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Early over-expression of GRP receptors in prostatic carcinogenesis.
Prostate
PUBLISHED: 07-15-2013
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The GRP receptor shows high over-expression in prostatic adenocarcinoma and high grade PIN, but low expression in normal prostate glands. This represents the molecular basis for GRP receptor imaging of prostate cancer with radioactive compounds. However, a focal, high density GRP receptor expression can be observed in hitherto uncharacterized prostate glands.
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Glucose-dependent insulinotropic polypeptide receptors in most gastroenteropancreatic and bronchial neuroendocrine tumors.
J. Clin. Endocrinol. Metab.
PUBLISHED: 11-23-2011
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Gastrointestinal peptide hormone receptors overexpressed in neuroendocrine tumors (NET), such as somatostatin or glucagon-like peptide-1 (GLP-1) receptors, are used for in vivo tumor targeting. Unfortunately, not all NET express these receptors sufficiently.
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Evaluation of 177Lu-DOTA-sst2 antagonist versus 177Lu-DOTA-sst2 agonist binding in human cancers in vitro.
J. Nucl. Med.
PUBLISHED: 11-08-2011
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Somatostatin receptor targeting of neuroendocrine tumors using radiolabeled somatostatin agonists is today an established method to image and treat cancer patients. However, in a study using an animal tumor model, somatostatin receptor antagonists were shown to label sst(2)- and sst(3)-expressing tumors in vivo better than agonists, with comparable affinity even though they are not internalized into the tumor cell. In the present study, we evaluated the in vitro binding of the antagonist (177)Lu-DOTA-pNO(2)-Phe-c (DCys-Tyr-DTrp-Lys-Thr-Cys) DTyrNH(2) ((177)Lu-DOTA-BASS) or the (177)Lu-DOTATATE agonist to sst(2)-expressing human tumor samples.
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N-imidazolebenzyl-histidine substitution in somatostatin and in its octapeptide analogue modulates receptor selectivity and function.
J. Med. Chem.
PUBLISHED: 08-16-2011
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Despite 3 decades of focused chemical, biological, structural, and clinical developments, unusual properties of somatostatin (SRIF, 1) analogues are still being uncovered. Here we report the unexpected functional properties of 1 and the octapeptide cyclo(3-14)H-Cys-Phe-Phe-Trp(8)-Lys-Thr-Phe-Cys-OH (somatostatin numbering; OLT-8, 9) substituted by imBzl-l- or -d-His at position 8. These analogues were tested for their binding affinity to the five human somatostatin receptors (sst(1-5)), as well as for their functional properties (or functionalities) in an sst(3) internalization assay and in an sst(3) luciferase reporter gene assay. While substitution of Trp(8) in somatostatin by imBzl-l- or -d-His(8) results in sst(3) selectivity, substitution of Trp(8) in the octapeptide 9 by imBzl-l- or -d-His(8) results in loss of binding affinity for sst(1,2,4,5) and a radical functional switch from agonist to antagonist.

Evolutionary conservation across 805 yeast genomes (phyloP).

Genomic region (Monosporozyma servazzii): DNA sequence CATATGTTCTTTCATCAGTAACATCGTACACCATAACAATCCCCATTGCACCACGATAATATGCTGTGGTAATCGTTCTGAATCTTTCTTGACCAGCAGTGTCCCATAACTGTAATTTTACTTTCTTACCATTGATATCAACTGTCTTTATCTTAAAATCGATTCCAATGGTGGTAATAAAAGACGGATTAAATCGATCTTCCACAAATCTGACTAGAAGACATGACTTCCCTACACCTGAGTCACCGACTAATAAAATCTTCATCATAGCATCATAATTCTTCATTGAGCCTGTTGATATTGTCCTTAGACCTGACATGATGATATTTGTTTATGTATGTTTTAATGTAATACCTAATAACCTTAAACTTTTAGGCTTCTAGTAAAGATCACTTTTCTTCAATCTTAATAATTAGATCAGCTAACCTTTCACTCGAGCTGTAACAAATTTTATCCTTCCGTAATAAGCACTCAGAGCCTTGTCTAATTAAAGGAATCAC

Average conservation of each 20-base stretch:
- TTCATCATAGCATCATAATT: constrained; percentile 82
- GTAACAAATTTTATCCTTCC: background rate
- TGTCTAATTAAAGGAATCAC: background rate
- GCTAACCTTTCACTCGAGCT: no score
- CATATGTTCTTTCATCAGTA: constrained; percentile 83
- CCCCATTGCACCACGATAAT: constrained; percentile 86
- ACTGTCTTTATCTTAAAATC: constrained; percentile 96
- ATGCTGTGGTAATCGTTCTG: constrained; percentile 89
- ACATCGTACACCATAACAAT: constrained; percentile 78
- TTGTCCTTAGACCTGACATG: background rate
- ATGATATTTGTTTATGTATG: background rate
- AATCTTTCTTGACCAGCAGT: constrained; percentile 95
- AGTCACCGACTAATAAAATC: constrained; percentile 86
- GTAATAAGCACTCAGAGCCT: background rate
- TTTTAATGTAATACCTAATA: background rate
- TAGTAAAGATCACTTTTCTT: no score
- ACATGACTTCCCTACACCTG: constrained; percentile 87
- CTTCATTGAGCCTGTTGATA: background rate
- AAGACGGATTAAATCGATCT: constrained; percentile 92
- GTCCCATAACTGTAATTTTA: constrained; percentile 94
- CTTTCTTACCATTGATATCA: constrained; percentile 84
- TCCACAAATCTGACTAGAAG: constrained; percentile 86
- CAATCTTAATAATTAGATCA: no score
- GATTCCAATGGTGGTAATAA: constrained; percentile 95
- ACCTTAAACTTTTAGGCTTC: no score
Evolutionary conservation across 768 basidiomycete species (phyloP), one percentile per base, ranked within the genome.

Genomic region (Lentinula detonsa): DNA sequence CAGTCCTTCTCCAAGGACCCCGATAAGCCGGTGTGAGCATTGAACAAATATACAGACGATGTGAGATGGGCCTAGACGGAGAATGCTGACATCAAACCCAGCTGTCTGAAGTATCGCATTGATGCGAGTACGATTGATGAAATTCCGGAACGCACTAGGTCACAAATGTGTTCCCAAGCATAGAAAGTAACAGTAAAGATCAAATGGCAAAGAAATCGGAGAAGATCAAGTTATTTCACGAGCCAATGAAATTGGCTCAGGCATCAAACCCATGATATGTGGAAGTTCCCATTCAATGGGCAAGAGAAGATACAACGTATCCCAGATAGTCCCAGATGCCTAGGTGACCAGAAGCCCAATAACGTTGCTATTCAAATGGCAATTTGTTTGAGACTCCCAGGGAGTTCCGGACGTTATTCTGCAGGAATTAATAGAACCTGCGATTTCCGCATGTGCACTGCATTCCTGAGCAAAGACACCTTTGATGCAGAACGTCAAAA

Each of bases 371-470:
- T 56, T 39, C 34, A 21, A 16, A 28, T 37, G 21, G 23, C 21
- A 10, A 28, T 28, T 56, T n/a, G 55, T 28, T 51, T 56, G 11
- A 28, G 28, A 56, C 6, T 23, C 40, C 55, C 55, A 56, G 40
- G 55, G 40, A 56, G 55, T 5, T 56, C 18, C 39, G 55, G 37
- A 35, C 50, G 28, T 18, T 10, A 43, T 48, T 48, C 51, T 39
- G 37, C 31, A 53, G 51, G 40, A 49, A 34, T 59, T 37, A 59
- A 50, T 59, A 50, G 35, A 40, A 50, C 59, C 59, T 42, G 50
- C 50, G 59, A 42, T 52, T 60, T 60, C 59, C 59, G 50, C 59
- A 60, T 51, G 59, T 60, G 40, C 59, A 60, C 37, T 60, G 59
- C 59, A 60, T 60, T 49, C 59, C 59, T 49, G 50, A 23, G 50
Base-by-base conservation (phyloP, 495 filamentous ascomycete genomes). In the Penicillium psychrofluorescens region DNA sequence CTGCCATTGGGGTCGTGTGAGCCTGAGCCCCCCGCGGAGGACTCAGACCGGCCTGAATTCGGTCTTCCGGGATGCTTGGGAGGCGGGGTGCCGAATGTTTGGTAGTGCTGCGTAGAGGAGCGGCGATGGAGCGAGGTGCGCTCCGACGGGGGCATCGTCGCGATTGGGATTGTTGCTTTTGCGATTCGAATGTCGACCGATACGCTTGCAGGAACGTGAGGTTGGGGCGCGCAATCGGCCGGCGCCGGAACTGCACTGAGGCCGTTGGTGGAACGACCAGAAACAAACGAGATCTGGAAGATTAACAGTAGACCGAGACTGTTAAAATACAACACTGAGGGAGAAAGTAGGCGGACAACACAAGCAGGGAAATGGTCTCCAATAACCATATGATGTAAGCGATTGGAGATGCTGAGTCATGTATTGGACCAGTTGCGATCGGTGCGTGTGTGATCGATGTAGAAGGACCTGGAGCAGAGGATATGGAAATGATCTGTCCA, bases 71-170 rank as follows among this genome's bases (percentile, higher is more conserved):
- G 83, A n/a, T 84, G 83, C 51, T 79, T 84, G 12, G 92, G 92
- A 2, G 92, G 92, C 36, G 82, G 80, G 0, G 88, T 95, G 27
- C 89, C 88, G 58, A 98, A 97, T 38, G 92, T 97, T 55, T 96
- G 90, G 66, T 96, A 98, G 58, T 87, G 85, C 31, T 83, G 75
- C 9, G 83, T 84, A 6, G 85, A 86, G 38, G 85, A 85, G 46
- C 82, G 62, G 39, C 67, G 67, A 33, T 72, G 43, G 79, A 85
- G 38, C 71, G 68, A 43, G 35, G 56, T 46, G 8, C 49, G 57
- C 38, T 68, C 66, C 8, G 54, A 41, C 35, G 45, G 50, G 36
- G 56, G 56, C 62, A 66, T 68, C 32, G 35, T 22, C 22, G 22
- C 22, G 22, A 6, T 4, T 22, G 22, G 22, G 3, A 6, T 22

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Characterization of a novel five-transmembrane domain cholecystokinin-2 receptor splice variant identified in human tumors.
Mol. Cell. Endocrinol.
PUBLISHED: 07-06-2011
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The cholecystokinin-2 receptor (CCK2R), is expressed in cancers where it contributes to tumor progression. The CCK2R is over-expressed in a sub-set of tumors, allowing its use in tumor targeting with a radiolabel ligand. Since discrepancies between mRNA levels and CCK2R binding sites were noticed, we searched for abnormally spliced variants in tumors from various origins having been previously reported to frequently express cholecystokinin receptors, such as medullary thyroid carcinomas, gastrointestinal stromal tumors, leiomyomas and leiomyosarcomas, and gastroenteropancreatic tumors. A variant of the CCK2R coding for a putative five-transmembrane domains receptor has been cloned. This variant represented as much as 6% of CCK2R levels. Ectopic expression in COS-7 cells revealed that this variant lacks biological activity due to its sequestration in endoplasmic reticulum. When co-expressed with the CCK2R, this variant diminished membrane density of the CCK2R and CCK2R-mediated activity (phospholipase-C and ERK activation). In conclusion, a novel splice variant acting as a dominant negative on membrane density of the CCK2R may be of importance for the pathophysiology of certain tumors and for their in vivo CCK2R-targeting.
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PET of somatostatin receptor-positive tumors using 64Cu- and 68Ga-somatostatin antagonists: the chelate makes the difference.